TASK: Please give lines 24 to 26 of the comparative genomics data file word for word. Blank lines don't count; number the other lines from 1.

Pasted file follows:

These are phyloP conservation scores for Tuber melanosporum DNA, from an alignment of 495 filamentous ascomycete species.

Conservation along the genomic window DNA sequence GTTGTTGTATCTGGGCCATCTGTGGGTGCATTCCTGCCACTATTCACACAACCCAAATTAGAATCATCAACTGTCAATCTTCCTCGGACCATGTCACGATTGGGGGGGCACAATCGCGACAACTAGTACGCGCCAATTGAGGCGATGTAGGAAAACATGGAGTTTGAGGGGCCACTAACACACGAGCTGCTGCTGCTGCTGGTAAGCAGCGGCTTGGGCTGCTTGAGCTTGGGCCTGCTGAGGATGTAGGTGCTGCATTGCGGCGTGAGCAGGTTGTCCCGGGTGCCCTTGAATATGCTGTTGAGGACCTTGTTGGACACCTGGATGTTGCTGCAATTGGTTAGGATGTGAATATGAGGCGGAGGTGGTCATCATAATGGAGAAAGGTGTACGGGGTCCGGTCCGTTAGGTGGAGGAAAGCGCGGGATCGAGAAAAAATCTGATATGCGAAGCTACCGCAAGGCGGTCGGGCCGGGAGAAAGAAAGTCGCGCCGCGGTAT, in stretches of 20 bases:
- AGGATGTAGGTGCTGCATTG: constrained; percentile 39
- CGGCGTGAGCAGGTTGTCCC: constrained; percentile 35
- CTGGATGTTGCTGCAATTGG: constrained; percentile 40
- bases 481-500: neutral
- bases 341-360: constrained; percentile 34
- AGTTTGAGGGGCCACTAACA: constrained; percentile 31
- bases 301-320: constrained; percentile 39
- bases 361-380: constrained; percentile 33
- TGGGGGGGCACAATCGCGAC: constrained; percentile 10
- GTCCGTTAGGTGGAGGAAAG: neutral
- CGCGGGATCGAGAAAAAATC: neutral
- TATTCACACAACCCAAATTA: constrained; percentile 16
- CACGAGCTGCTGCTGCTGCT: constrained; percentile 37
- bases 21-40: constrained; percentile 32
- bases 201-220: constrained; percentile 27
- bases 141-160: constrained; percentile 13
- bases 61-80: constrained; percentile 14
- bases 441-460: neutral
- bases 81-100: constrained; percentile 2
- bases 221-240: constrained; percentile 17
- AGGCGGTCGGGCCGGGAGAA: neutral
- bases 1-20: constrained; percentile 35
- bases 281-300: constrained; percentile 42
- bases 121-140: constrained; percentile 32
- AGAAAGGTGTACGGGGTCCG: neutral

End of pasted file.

- bases 1-20: constrained; percentile 35
- bases 281-300: constrained; percentile 42
- bases 121-140: constrained; percentile 32